My Favorite Movies #25 – Mr. Smith Goes to Washington

Mr Smith Goes to Washington - PosterMr. Smith Goes to Washington

1939

Directed by Frank Capra

Quick synopsis… When idealistic junior senator Jefferson Smith (James Stewart) arrives in Washington, D.C., he’s full of plans and dazzled by his surroundings — qualities he retains despite widespread corruption among his cynical colleagues. Jean Arthur puts in a sharp performance as Smith’s streetwise secretary, who helps him navigate his way through Congress, in this Academy Award-winning classic from director Frank Capra.

  • So much corruption.
  • Glad things have really improved in American politics since this movie’s release 81 years ago.
  • When a US Senator, Sam Foley, dies unexpectedly, the governor of an unnamed state has to choose someone to fill his seat.
  • Governor Hopper’s corrupt political boss, Jim Taylor, wants the governor to appoint one of his men who is easily manipulated.
  • The people, however, want the governor to appoint a man who will go in and incite some reforms.
  • But the governor’s kids want him to appoint Jefferson Smith, head of the Boy Rangers.
  • Is the Boy Rangers a real thing or is it a fictionalized Boy Scouts?
  • Anyway, Hopper can’t take these three factions breathing down his neck about who to appoint.
  • So he flips a coin.
  • Basically how I vote when it comes to a presidential election…
  • The coin lands on its edge next to a newspaper with an article about all the Smith has accomplished.
  • The governor figures that Smith will be well-liked by the people and is young enough to be easily manipulated by senior senator, Joseph Paine.
  • Jefferson clearly looks up to Senator Paine, believing him to be a genuinely good man.
  • After all, his late father was Joe Paine’s friend, so he must be doing good work in Washington.
  • Jeff arrives in Washington and immediately gives his handlers the slip so he can play tourist.
  • It’s his first time in our nation’s capital.
  • There are a lot of really neat things to see and do.
  • Like Ferris Bueller, I question his ability to see all the things he sees in this montage and have it all be the same day.
  • But that’s the magic of movies for you.
  • He finally arrives at his office and feels the need to knock before entering.
  • Clarissa Saunders is Smith’s secretary.
  • She’s cynical after years of service in Washington, most recently working for Smith’s predecessor.
  • Paine wants her to keep Smith busy… and away from anything political.
  • He promises her a nice bonus if she’s successful in maintaining status quo with Smith.
  • The press in D.C. doesn’t exactly go easy on Jeff, making him out to be a complete imbecile.
  • Does someone still pray at the opening of senate meetings?
  • While he’s being sworn in, Jeff discovers what the papers are saying about him.
  • He flies off in a rage and is confronted by the press once more, who reveal to him the truth: that he’s just an appointee who’s expected to vote the way he’s told.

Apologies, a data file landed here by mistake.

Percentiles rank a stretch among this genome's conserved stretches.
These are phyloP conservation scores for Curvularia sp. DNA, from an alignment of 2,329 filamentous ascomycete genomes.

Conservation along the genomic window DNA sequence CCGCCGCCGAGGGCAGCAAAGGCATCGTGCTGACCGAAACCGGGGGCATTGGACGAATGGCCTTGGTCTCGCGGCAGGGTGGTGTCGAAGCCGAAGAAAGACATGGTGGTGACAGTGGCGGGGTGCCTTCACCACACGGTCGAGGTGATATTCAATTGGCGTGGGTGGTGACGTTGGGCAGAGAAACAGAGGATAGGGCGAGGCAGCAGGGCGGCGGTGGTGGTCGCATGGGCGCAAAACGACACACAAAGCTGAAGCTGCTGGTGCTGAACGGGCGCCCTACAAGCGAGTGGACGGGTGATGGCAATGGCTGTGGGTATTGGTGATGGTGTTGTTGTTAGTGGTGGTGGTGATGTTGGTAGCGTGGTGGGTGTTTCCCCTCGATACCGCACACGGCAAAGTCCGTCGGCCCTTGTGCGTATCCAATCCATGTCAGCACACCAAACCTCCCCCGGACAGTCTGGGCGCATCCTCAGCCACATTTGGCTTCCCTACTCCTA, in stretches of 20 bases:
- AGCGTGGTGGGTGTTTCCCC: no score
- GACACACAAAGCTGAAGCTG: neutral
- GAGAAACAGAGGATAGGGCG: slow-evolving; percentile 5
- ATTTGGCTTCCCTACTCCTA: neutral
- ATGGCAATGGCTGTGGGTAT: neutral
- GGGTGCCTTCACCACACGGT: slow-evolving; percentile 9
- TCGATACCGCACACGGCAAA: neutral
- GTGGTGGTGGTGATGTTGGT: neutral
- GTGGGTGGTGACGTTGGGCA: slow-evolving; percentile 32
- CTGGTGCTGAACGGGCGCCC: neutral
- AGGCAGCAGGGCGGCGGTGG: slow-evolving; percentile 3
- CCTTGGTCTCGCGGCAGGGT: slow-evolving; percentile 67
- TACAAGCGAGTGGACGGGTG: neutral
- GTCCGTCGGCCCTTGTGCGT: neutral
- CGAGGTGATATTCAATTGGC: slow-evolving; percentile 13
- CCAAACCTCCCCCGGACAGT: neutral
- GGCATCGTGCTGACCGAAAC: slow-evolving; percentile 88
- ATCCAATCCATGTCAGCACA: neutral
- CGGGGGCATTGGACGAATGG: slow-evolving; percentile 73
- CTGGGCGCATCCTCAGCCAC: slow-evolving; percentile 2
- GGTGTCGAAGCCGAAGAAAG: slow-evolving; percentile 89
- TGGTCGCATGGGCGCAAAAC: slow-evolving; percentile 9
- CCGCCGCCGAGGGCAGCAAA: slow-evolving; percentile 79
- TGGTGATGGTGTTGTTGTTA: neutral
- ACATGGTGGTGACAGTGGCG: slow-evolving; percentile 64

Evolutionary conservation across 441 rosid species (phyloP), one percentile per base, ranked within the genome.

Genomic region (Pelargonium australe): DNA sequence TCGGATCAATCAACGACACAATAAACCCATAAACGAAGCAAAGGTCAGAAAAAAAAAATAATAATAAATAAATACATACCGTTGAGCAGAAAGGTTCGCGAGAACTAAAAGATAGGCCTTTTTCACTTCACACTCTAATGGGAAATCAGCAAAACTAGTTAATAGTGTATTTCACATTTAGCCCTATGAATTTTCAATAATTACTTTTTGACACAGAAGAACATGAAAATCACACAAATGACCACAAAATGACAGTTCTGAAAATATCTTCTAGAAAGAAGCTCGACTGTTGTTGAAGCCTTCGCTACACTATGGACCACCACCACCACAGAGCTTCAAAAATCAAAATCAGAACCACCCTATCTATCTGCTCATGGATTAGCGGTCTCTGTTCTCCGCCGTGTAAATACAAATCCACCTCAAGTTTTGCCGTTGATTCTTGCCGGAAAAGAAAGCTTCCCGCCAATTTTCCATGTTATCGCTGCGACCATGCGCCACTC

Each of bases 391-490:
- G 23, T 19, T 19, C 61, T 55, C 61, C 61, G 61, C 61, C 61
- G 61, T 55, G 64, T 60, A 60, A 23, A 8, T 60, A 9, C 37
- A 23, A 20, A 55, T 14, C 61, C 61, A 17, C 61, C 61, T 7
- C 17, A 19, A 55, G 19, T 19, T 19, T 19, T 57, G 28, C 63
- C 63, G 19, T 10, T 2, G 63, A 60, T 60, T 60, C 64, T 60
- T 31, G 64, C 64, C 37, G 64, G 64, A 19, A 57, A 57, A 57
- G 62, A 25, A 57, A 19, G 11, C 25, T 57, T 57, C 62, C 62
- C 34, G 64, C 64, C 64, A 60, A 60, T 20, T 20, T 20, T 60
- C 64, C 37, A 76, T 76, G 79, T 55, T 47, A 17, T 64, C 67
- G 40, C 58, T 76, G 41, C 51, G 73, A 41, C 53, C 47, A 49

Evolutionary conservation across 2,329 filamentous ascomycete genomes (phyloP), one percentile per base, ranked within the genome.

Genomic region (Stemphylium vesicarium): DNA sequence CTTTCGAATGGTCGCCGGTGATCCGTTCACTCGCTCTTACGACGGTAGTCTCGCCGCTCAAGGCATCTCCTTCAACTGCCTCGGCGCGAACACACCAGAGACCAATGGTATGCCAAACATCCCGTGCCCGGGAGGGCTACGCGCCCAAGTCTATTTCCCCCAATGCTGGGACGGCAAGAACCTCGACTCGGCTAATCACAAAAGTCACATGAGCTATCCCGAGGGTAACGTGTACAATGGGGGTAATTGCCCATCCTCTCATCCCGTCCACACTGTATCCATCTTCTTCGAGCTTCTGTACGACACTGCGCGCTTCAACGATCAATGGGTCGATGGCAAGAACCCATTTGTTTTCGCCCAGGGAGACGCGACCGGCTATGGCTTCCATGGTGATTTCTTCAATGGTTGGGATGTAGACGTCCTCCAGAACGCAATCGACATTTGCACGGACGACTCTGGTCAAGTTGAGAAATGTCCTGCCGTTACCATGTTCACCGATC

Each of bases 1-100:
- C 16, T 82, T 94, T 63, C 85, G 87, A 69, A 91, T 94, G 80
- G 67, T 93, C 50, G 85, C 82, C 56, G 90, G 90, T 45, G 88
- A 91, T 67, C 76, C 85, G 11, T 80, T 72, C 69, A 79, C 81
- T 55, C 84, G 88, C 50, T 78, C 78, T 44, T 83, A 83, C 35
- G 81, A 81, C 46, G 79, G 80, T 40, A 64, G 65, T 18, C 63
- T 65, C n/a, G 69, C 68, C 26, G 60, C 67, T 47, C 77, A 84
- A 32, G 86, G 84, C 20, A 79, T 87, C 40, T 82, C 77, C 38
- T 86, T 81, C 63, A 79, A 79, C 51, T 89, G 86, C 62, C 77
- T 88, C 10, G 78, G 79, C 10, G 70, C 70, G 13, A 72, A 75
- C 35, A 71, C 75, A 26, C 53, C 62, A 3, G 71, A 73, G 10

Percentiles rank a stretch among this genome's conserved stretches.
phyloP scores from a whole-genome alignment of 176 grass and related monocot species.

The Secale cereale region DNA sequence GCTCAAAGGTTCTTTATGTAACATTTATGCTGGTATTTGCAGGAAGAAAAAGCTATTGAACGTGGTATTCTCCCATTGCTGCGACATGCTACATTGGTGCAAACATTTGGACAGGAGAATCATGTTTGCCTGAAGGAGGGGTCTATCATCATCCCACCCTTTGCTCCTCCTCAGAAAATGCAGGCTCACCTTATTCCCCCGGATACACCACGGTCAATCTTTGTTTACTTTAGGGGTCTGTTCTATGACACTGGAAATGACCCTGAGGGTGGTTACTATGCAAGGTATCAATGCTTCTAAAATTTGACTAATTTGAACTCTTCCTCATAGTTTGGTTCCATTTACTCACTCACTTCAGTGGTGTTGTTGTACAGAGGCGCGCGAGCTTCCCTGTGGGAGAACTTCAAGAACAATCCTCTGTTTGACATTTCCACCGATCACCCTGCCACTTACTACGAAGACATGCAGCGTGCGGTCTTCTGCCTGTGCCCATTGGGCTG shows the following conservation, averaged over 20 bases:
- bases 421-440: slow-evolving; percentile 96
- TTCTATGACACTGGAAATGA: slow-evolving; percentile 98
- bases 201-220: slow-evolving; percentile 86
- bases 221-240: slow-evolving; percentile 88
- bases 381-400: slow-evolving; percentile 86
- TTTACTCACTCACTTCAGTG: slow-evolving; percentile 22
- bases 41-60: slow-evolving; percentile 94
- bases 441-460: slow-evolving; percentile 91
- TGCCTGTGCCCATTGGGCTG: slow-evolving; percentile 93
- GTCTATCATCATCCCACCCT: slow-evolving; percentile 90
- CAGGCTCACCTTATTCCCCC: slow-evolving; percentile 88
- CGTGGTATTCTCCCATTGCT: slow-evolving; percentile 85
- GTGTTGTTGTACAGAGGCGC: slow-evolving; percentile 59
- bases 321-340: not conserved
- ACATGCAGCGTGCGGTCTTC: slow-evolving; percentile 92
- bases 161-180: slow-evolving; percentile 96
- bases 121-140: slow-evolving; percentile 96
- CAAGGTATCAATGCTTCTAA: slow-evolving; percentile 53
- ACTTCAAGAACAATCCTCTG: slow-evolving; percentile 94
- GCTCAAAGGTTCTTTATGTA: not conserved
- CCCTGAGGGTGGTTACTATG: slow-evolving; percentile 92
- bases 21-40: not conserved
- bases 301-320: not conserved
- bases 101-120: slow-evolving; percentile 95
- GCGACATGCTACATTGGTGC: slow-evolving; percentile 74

• Has there ever been anyone in history, real or fictional, as patriotic as Jefferson Smith?
  • He is a pure idealist and his optimism begins to rub off on Saunders while she’s helping him write his own bill.
  • That bill is meant to provide a government loan to start a boys’ camp that would be paid back by the kids who actually attend.
  • But the corrupt powers that be decide to twist things until Smith looks like he’s trying to defraud these kids and have a dam built instead of a camp.
  • Of course, Smith is innocent of all this, but remember Jim Taylor?
  • He’s steamrolling the poor guy.
  • Taylor is the puppet master, pulling the strings of every major politician in this movie.
  • You’re fooling yourself if you don’t think this is how Washington is run to this day.
  • When Smith finds out that Paine is deeply entrenched in the corruption that has made Smith look so dirty, he’s completely shaken by the betrayal.
  • As great as this film is, watching it makes me about as angry as watching any news dealing with politics.
  • Seriously… I’m yelling at the television.
  • Saunders convinces Smith to filibuster as a means of postponing the bill and proving his own innocence.
  • And this is probably the part that anyone who’s seen or even heard of this movie remember the most.
  • James Stewart, pulling out a thermos and a snack as he prepares to talk non-stop.
  • The outcome of this movie turn out a lot better than I imagine anything similar in real life would turn out.
  • If you haven’t seen Mr. Smith Goes to Washington, do yourself a favor and watch it.
  • All the corruption may anger you, just as it does me…
  • But it’s amazing the sense of hope it can convey that there just might be one or two voices in the political world who are genuinely in office seeking to do what’s right for the people they represent.

Next week we’ll keep the countdown going with #24 – Parenthood. That’s right, there was a movie long before there was a TV show. And it’s a movie that anyone studying family dynamics should be forced to watch.

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